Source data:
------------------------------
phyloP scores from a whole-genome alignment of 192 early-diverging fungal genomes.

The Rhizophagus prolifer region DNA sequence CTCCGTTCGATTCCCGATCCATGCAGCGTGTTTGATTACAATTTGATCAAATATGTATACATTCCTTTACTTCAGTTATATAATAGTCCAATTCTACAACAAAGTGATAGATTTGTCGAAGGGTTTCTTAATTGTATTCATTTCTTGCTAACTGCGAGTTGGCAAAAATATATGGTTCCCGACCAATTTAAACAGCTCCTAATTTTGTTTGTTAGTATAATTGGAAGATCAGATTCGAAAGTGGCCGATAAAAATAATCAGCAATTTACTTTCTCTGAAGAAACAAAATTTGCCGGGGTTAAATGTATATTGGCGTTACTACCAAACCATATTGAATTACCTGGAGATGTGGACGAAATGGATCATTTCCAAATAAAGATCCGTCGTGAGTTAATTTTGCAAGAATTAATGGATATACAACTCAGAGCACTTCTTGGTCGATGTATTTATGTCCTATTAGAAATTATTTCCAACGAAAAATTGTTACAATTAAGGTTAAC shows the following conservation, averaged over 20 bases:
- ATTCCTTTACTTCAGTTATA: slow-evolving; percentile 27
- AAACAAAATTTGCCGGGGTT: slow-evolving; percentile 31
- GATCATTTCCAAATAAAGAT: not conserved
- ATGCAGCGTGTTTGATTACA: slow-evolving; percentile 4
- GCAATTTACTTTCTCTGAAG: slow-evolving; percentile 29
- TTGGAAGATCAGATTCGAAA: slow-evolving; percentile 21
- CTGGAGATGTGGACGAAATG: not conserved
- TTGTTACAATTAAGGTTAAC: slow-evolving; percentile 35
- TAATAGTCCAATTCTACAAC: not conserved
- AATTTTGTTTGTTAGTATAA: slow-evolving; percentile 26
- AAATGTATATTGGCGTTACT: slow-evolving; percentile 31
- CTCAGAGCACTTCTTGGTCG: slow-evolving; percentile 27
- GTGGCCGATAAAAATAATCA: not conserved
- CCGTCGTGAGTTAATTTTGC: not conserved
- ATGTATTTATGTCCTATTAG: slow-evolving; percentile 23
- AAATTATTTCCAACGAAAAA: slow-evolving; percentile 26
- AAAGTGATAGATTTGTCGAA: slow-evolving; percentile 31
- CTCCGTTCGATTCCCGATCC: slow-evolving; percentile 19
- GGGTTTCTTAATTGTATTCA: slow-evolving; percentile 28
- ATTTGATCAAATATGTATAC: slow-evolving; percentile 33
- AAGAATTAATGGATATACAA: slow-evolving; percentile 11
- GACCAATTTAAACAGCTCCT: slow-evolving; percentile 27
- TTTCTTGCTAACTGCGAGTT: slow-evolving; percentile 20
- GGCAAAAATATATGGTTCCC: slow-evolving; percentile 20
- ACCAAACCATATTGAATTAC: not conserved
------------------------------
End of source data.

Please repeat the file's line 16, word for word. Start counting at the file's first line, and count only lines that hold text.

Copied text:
- CCGTCGTGAGTTAATTTTGC: not conserved